With Tina’s theme — Interesting Architecture — for Lens-Artists Photo Challenge #173, our photos from a recent trip to Chicago couldn’t be more fitting. After all, this city of big shoulders, immortalized in Carl Sandburg’s poem “Chicago” sets the standard for skyscrapers, old and new buildings, artsy collections, and riverboat tours just begging you to look up in awe!
Hog butcher for the world,
Tool maker, stacker of wheat,
Player with railroads and the nation’s freight handler;
Stormy, husky, brawling,
City of big shoulders.Carl Sandburg, “Chicago,” 1916
We found ourselves staring at interesting architecture the minute we drew open the drapes of our hotel room and faced the hugeness that was the John Hancock building, now dubbed 875 North Michigan Avenue. With its notable X-bracing, it defies imagination with its height of 1,128 feet towering above the city.
But after taking a Wendella architecture tour by boat, 875 North Michigan Avenue became just one of many. In looking up, we saw the best — unique renderings of some of the most interesting buildings in America. Yet no two structures were alike.
I give you Chicago. It is not London and Harvard. It is not Paris and buttermilk. It is American in every chitling and sparerib. It is alive from snout to tail.H. L. Mencken
We began looking at the juxtaposition of buildings, layers of various decades of architecture one against another — like this shot of the Water Tower casting its shadow against a modern backdrop.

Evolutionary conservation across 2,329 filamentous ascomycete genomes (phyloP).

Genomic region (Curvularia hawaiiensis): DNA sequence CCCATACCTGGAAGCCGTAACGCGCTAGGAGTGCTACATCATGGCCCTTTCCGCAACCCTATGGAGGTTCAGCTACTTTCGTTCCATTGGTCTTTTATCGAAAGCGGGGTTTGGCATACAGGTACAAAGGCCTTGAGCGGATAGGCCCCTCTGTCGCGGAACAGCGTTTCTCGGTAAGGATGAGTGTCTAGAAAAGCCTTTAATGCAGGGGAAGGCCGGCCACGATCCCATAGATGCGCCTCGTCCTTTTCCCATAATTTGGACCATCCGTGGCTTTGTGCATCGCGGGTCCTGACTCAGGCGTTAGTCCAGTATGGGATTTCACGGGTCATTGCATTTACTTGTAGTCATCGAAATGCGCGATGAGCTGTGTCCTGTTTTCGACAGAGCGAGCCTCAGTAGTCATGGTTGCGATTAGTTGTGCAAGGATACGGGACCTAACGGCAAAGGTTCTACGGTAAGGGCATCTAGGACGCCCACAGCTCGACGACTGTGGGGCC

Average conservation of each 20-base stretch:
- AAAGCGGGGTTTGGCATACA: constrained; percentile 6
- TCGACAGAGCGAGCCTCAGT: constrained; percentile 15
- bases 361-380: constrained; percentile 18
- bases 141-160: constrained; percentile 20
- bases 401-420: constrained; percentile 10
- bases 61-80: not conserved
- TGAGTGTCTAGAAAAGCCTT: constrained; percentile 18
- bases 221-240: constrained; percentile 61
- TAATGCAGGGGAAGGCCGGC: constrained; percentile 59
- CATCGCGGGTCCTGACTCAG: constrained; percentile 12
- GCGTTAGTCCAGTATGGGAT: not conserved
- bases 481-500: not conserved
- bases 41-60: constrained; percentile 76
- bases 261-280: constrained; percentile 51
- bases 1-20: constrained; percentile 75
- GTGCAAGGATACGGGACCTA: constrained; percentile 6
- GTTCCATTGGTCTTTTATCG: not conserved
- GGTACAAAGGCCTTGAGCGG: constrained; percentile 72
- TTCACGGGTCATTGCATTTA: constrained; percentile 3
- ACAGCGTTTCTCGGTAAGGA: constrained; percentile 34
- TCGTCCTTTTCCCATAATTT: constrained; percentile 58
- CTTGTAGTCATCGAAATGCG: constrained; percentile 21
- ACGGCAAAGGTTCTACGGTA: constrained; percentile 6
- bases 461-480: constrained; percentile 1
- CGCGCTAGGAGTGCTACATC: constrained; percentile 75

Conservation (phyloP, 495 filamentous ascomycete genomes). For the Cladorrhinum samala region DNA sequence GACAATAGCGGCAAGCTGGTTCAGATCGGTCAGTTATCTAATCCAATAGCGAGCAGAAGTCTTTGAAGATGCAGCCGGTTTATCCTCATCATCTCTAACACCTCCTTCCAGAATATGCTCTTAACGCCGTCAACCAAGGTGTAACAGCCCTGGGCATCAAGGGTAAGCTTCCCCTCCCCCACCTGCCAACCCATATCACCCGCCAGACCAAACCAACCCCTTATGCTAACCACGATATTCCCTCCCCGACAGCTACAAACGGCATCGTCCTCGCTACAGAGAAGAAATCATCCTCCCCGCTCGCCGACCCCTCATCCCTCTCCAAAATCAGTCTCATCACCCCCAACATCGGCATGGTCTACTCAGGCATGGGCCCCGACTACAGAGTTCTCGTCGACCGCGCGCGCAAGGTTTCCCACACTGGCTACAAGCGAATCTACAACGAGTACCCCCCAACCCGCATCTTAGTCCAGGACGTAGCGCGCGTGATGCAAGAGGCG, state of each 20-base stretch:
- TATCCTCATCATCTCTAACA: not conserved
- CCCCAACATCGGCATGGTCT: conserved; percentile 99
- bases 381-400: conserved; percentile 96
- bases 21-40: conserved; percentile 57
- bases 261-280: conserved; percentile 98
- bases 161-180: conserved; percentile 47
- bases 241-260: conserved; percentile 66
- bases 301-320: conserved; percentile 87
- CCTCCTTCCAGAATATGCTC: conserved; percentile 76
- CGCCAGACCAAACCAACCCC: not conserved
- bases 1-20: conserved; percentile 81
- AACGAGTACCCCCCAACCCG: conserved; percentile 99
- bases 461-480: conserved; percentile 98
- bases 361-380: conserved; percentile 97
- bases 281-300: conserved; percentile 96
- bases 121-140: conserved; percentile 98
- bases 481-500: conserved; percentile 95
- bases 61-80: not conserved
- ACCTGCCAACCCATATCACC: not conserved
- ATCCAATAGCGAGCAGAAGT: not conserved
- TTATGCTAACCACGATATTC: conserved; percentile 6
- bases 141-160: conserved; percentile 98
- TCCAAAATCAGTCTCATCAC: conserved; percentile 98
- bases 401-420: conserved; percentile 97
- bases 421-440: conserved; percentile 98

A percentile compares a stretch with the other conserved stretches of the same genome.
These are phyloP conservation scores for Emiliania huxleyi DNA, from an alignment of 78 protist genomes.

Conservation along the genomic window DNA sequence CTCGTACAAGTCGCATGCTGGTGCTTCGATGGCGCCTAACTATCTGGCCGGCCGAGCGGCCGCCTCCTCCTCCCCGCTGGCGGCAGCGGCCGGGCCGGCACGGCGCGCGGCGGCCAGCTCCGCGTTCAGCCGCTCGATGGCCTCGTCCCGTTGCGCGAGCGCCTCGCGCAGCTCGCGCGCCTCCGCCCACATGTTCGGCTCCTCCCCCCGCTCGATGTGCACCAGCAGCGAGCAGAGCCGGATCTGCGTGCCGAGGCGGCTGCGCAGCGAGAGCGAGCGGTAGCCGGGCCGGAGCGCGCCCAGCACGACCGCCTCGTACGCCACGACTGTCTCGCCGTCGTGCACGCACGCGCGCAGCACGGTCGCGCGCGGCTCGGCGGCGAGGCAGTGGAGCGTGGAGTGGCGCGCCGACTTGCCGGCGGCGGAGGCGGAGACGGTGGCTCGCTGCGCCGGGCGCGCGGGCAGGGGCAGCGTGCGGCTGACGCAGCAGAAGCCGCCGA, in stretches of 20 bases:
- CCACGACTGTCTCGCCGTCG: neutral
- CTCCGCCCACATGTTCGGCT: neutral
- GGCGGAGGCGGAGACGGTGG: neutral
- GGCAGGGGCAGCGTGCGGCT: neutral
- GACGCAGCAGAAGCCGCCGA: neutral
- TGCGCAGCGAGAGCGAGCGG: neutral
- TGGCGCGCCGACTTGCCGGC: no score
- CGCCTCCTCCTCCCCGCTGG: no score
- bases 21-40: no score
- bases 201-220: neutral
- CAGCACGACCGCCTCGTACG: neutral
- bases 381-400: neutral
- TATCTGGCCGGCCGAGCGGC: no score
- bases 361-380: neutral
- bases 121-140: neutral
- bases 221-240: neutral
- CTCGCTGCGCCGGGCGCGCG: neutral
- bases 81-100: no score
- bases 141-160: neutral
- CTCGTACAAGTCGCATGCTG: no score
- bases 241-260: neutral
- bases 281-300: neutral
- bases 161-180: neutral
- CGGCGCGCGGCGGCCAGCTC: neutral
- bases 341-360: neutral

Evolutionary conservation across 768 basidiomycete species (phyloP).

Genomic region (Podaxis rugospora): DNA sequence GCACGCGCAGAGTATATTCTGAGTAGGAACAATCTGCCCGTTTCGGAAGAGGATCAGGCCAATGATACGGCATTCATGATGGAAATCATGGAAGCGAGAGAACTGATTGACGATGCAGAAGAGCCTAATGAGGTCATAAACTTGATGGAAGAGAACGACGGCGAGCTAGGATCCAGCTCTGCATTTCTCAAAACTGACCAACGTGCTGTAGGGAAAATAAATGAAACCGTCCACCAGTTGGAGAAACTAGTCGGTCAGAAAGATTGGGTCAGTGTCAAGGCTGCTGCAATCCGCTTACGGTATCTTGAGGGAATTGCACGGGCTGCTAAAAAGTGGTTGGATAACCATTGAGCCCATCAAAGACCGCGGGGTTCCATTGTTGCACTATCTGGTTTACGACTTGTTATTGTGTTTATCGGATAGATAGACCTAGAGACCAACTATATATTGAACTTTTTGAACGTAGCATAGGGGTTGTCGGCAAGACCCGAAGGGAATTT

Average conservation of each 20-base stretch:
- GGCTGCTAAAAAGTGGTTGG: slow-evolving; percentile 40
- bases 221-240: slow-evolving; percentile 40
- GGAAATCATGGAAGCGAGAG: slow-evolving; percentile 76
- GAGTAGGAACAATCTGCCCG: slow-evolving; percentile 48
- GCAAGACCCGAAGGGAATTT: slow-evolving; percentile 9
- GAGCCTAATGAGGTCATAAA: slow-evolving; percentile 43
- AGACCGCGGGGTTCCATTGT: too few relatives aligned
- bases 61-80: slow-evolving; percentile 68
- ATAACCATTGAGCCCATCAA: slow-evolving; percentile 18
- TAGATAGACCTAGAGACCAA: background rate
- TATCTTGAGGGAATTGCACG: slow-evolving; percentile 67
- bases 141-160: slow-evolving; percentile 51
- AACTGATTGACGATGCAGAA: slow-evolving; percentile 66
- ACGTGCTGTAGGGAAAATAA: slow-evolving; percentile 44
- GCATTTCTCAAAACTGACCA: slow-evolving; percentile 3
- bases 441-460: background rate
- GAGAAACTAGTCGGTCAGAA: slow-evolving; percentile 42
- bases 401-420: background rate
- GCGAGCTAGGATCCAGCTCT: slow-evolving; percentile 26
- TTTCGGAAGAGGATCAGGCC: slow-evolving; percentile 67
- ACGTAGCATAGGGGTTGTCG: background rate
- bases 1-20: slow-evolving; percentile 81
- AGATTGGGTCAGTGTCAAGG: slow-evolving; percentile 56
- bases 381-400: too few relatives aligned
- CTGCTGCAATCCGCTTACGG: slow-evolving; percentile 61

Small round towers housing gears and levers to control drawbridges contrasted nicely with taller, straighter, more slender renditions of useful yet elegant buildings in the background.
And we found a new love for modernity as our boat tour passed by what we originally thought were plain, modern pieces only to be amazed at reflections the buildings supported, It was an ever-changing show of light and shadows for all of us on the boat.
Further away from the city, we noted that any color became a foil for the giants — as this red fire department boat will attest.
And speaking of backdrops, look how these plain stalwarts provide the perfect staging for Alexander Calder’s Flamingo, installed in 1974 but looking every bit as modern as something created in our current year, 2021.
If we had to choose a favorite architectural gem, it might be this stellar trio of blue-hued buildings: the newly named St. Regis Chicago (formerly Wanda Vista Tower) that, upon completion, will house 360 penthouse residences and tower 1,198 feet into the air, allowing it to boast (rightfully so, of course) of its status as the third-tallest skyscraper in Chicago.
But it’s not just the height that bowled us over: We were in awe of the curves, the use of multiple blues on the windows, and the opening near the top that allows the wind to do its thing without toppling the building with its force.
I’d rather be a lamppost in Chicago than a millionaire in any other city.William A. Hulbert
It’s a prince of a city. With notable examples of architecture and art at every turn.
Ah, yes. The city of Chicago.
Rusha & Bert